Cavalier Attitudes

Submitted by Michael Every of Rabobank

The combination of surprisingly dovish comments from Fed Chair Powell and the tone of the June FOMC minutes reassured the market about the prospect of some policy stimulus at the end of the month.  In response to questions from Congress men and women, Powell clarified that the stronger than expected US June Labor Report did not shift the Fed’s policy outlook.  Instead he stated that uncertainties about global growth and trade continue to weigh on the outlook. 

From the point of view of investors, up until now the prospect of more cheap money has outweighed both economic and geopolitical risks. On the back of Powell’s remarks yesterday the S&P 500 briefly moved about the 3000 level for the first time, though it closed below. The optimism drawn from the Fed Chair’s remarks seem to wear a little thin towards the end of the European session where stocks closed lower.  While Asian stocks were broadly higher, the strength of the JPY overnight told a more ominous story.  The safe haven JPY is the best performing G10 currency on a 1 day view and USD/JPY is this morning trading back down in the 108.00 area. 

The JPY’s sensitivity to bad news is particularly acute with respect to geopolitics. This morning the UK government issued the statement that “Contrary to international law, three Iranian vessels attempted to impede the passage of a commercial vessel, British Heritage, through the Strait of Hormuz.” After intervention by a British warship, the Iranian vessels backed-off.  On Wednesday Iran President Rouhani warned the UK that it would face unspecified consequences as a result of its seizure of an Iranian oil tanker bound for Syria last week.  He also warned London that “You are an initiator of insecurity and you will understand its repercussions.”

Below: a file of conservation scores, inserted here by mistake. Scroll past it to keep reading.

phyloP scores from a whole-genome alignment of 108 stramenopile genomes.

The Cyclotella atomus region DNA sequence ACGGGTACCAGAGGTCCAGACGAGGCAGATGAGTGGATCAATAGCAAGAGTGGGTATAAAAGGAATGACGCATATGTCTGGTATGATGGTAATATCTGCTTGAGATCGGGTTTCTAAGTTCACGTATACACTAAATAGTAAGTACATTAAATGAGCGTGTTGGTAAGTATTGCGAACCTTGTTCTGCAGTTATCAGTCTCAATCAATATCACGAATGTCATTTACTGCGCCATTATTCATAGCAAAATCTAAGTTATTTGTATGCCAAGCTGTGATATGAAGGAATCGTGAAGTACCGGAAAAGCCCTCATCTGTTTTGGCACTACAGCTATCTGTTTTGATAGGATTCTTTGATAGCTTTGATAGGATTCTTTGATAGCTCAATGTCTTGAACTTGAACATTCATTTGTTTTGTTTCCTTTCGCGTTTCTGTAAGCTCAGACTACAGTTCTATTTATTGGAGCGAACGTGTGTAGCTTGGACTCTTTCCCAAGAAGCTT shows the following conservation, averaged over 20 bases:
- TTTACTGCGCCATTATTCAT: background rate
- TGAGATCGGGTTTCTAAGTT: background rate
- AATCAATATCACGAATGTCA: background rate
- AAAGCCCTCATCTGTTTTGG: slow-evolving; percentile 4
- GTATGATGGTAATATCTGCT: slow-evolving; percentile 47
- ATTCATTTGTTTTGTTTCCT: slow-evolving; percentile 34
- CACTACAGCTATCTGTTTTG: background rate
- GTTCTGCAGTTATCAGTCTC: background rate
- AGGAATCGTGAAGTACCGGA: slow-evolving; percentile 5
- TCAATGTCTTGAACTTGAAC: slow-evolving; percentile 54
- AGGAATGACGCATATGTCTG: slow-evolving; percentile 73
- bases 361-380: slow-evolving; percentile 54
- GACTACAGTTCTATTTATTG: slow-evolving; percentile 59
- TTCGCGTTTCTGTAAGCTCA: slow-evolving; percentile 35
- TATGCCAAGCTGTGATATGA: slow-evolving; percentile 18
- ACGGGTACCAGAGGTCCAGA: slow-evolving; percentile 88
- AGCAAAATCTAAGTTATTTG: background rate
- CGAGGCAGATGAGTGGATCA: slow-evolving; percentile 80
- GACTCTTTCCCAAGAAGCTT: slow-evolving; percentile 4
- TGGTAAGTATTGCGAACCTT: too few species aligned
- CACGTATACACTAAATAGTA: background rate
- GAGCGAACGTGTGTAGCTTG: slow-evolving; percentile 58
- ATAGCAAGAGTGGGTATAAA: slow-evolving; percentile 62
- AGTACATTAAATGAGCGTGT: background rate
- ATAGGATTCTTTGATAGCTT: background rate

Oil prices had already extended gains yesterday as President Trump vowed to impose more sanctions on Iran in protest at its nuclear ambitions.  A cut in Mexican outputs ahead of a hurricane and news of a drop in US inventories also supported the oil price.  French President Macron is trying to salvage the Iranian nuclear deal but he could find himself on the back foot with Trump for other reasons.  The US President has reportedly instructed officials to investigate France’s plans to tax large technology companies given the suspicion that this is unfairly targeting US companies.  Given the simmering trade tensions between Europe and the US, the results of this investigation will be closely watched. 

GBP/USD managed to pull away from its weakest levels in 2 years yesterday despite a set of mediocre UK economic data. Monthly GDP figures for May managed a better than expected 0.3% 3m/3m.  However, against the backdrop of weak production and construction data and signs that the consumer sector is also softening, the market is aware of the risk that GDP for the second quarter could still contract.  Even more worrying for the market is the risk of a no deal Brexit which has been linked to Boris Johnson – the favorite to win the Tory leadership battle.  According to Ivan Rogers, the UK’s former ambassador to the EU, the markets have until now seriously under-priced the risks of a no deal Brexit while the current political generation is “cavalier” in its attitudes.

The vast majority of EM currencies benefited from Powell dovish message with gains versus the dollar led by the South African rand. To our mind the Turkish lira is the best example to illustrate the powerful impact of rising market enthusiasm that the Fed will be cutting rates. Shortly before Powell started his testimony to Congress, President Erdogan confirmed media reports that Governor Cetinkaya was dismissed as he did not follow “instructions” on interest rates. Presumably Cetinkaya preferred to cut gradually against the will of Erdogan who firmly believes that high interest rates are the main cause of inflation. “You will soon see how interest rate policy will be shaped”, said the influential Turkish president who is charge of monetary policy. It is absolutely crucial to emphasise that if it was not for the prospects of major central banks led by the Fed flooding financial markets with liquidity, USD/TRY would be on its way to yet another all-time high after President Erdogan essentially confirmed that Turkey does not have an independent monetary policy. We seriously doubt that Turkey can get away with such obvious shift towards unorthodox policies. When the external backdrop worsens, USD/TRY is likely to quickly regain its upside momentum if the interest rate differential between Turkey and the US narrows markedly as a result of Governor Uysal following instructions from President Erdogan to cut rates significantly. 

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